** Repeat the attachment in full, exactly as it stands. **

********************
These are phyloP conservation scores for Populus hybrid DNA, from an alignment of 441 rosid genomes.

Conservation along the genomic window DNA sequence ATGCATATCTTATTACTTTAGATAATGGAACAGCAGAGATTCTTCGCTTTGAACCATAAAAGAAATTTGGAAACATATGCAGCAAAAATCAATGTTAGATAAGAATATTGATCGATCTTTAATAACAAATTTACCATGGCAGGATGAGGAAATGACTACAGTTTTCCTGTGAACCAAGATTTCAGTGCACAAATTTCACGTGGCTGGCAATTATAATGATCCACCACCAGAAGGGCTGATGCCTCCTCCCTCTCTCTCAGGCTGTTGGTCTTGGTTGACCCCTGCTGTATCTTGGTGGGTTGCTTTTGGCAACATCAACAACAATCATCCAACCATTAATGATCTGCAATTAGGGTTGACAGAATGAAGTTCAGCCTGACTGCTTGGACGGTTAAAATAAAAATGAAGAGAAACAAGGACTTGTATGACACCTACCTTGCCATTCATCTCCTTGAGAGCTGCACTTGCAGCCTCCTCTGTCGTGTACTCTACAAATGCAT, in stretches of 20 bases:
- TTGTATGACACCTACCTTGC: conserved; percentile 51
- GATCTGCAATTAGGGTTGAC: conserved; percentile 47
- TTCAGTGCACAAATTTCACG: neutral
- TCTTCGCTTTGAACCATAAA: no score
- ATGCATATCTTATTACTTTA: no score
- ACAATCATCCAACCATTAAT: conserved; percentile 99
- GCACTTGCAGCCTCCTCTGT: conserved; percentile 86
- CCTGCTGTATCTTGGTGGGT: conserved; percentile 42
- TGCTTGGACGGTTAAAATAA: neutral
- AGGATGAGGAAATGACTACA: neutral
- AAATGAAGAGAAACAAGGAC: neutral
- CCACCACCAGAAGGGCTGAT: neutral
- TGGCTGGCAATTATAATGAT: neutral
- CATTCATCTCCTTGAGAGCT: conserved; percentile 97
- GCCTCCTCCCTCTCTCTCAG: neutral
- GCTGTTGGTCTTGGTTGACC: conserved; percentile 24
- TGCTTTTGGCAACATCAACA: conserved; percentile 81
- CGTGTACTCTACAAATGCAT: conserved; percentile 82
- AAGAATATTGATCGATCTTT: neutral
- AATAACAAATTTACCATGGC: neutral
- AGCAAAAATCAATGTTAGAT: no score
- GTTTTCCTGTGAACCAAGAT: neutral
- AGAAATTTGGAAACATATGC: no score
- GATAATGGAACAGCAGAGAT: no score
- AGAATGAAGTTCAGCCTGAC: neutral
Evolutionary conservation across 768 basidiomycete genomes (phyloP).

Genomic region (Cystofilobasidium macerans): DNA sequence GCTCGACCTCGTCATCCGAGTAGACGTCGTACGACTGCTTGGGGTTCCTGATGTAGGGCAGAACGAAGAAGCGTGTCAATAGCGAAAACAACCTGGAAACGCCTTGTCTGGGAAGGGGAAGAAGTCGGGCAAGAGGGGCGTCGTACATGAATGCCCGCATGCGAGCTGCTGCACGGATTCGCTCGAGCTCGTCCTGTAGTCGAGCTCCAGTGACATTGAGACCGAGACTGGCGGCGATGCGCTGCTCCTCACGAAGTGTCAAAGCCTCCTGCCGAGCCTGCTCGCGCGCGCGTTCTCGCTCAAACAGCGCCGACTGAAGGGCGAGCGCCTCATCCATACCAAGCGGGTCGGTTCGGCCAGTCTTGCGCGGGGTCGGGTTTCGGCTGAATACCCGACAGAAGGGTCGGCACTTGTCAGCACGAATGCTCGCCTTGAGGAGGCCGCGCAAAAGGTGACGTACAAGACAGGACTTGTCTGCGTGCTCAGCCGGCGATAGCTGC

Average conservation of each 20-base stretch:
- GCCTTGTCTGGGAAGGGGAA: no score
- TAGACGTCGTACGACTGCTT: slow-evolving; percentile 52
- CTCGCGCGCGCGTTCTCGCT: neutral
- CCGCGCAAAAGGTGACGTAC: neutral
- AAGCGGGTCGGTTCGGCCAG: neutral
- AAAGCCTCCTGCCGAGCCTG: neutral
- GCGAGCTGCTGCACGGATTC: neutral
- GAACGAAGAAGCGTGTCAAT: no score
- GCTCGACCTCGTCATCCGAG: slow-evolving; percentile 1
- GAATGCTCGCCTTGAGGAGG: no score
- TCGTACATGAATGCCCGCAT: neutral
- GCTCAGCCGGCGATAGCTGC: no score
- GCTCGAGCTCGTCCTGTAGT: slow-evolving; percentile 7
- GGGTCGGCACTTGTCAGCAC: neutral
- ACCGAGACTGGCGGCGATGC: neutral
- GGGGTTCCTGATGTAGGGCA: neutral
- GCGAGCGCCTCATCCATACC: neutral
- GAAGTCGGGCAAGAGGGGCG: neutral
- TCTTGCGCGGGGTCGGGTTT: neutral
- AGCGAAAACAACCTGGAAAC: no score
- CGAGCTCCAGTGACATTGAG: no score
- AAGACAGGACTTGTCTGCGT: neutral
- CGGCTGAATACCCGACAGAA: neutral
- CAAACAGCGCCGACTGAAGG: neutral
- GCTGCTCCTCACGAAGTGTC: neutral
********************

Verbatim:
These are phyloP conservation scores for Populus hybrid DNA, from an alignment of 441 rosid genomes.

Conservation along the genomic window DNA sequence ATGCATATCTTATTACTTTAGATAATGGAACAGCAGAGATTCTTCGCTTTGAACCATAAAAGAAATTTGGAAACATATGCAGCAAAAATCAATGTTAGATAAGAATATTGATCGATCTTTAATAACAAATTTACCATGGCAGGATGAGGAAATGACTACAGTTTTCCTGTGAACCAAGATTTCAGTGCACAAATTTCACGTGGCTGGCAATTATAATGATCCACCACCAGAAGGGCTGATGCCTCCTCCCTCTCTCTCAGGCTGTTGGTCTTGGTTGACCCCTGCTGTATCTTGGTGGGTTGCTTTTGGCAACATCAACAACAATCATCCAACCATTAATGATCTGCAATTAGGGTTGACAGAATGAAGTTCAGCCTGACTGCTTGGACGGTTAAAATAAAAATGAAGAGAAACAAGGACTTGTATGACACCTACCTTGCCATTCATCTCCTTGAGAGCTGCACTTGCAGCCTCCTCTGTCGTGTACTCTACAAATGCAT, in stretches of 20 bases:
- TTGTATGACACCTACCTTGC: conserved; percentile 51
- GATCTGCAATTAGGGTTGAC: conserved; percentile 47
- TTCAGTGCACAAATTTCACG: neutral
- TCTTCGCTTTGAACCATAAA: no score
- ATGCATATCTTATTACTTTA: no score
- ACAATCATCCAACCATTAAT: conserved; percentile 99
- GCACTTGCAGCCTCCTCTGT: conserved; percentile 86
- CCTGCTGTATCTTGGTGGGT: conserved; percentile 42
- TGCTTGGACGGTTAAAATAA: neutral
- AGGATGAGGAAATGACTACA: neutral
- AAATGAAGAGAAACAAGGAC: neutral
- CCACCACCAGAAGGGCTGAT: neutral
- TGGCTGGCAATTATAATGAT: neutral
- CATTCATCTCCTTGAGAGCT: conserved; percentile 97
- GCCTCCTCCCTCTCTCTCAG: neutral
- GCTGTTGGTCTTGGTTGACC: conserved; percentile 24
- TGCTTTTGGCAACATCAACA: conserved; percentile 81
- CGTGTACTCTACAAATGCAT: conserved; percentile 82
- AAGAATATTGATCGATCTTT: neutral
- AATAACAAATTTACCATGGC: neutral
- AGCAAAAATCAATGTTAGAT: no score
- GTTTTCCTGTGAACCAAGAT: neutral
- AGAAATTTGGAAACATATGC: no score
- GATAATGGAACAGCAGAGAT: no score
- AGAATGAAGTTCAGCCTGAC: neutral
Evolutionary conservation across 768 basidiomycete genomes (phyloP).

Genomic region (Cystofilobasidium macerans): DNA sequence GCTCGACCTCGTCATCCGAGTAGACGTCGTACGACTGCTTGGGGTTCCTGATGTAGGGCAGAACGAAGAAGCGTGTCAATAGCGAAAACAACCTGGAAACGCCTTGTCTGGGAAGGGGAAGAAGTCGGGCAAGAGGGGCGTCGTACATGAATGCCCGCATGCGAGCTGCTGCACGGATTCGCTCGAGCTCGTCCTGTAGTCGAGCTCCAGTGACATTGAGACCGAGACTGGCGGCGATGCGCTGCTCCTCACGAAGTGTCAAAGCCTCCTGCCGAGCCTGCTCGCGCGCGCGTTCTCGCTCAAACAGCGCCGACTGAAGGGCGAGCGCCTCATCCATACCAAGCGGGTCGGTTCGGCCAGTCTTGCGCGGGGTCGGGTTTCGGCTGAATACCCGACAGAAGGGTCGGCACTTGTCAGCACGAATGCTCGCCTTGAGGAGGCCGCGCAAAAGGTGACGTACAAGACAGGACTTGTCTGCGTGCTCAGCCGGCGATAGCTGC

Average conservation of each 20-base stretch:
- GCCTTGTCTGGGAAGGGGAA: no score
- TAGACGTCGTACGACTGCTT: slow-evolving; percentile 52
- CTCGCGCGCGCGTTCTCGCT: neutral
- CCGCGCAAAAGGTGACGTAC: neutral
- AAGCGGGTCGGTTCGGCCAG: neutral
- AAAGCCTCCTGCCGAGCCTG: neutral
- GCGAGCTGCTGCACGGATTC: neutral
- GAACGAAGAAGCGTGTCAAT: no score
- GCTCGACCTCGTCATCCGAG: slow-evolving; percentile 1
- GAATGCTCGCCTTGAGGAGG: no score
- TCGTACATGAATGCCCGCAT: neutral
- GCTCAGCCGGCGATAGCTGC: no score
- GCTCGAGCTCGTCCTGTAGT: slow-evolving; percentile 7
- GGGTCGGCACTTGTCAGCAC: neutral
- ACCGAGACTGGCGGCGATGC: neutral
- GGGGTTCCTGATGTAGGGCA: neutral
- GCGAGCGCCTCATCCATACC: neutral
- GAAGTCGGGCAAGAGGGGCG: neutral
- TCTTGCGCGGGGTCGGGTTT: neutral
- AGCGAAAACAACCTGGAAAC: no score
- CGAGCTCCAGTGACATTGAG: no score
- AAGACAGGACTTGTCTGCGT: neutral
- CGGCTGAATACCCGACAGAA: neutral
- CAAACAGCGCCGACTGAAGG: neutral
- GCTGCTCCTCACGAAGTGTC: neutral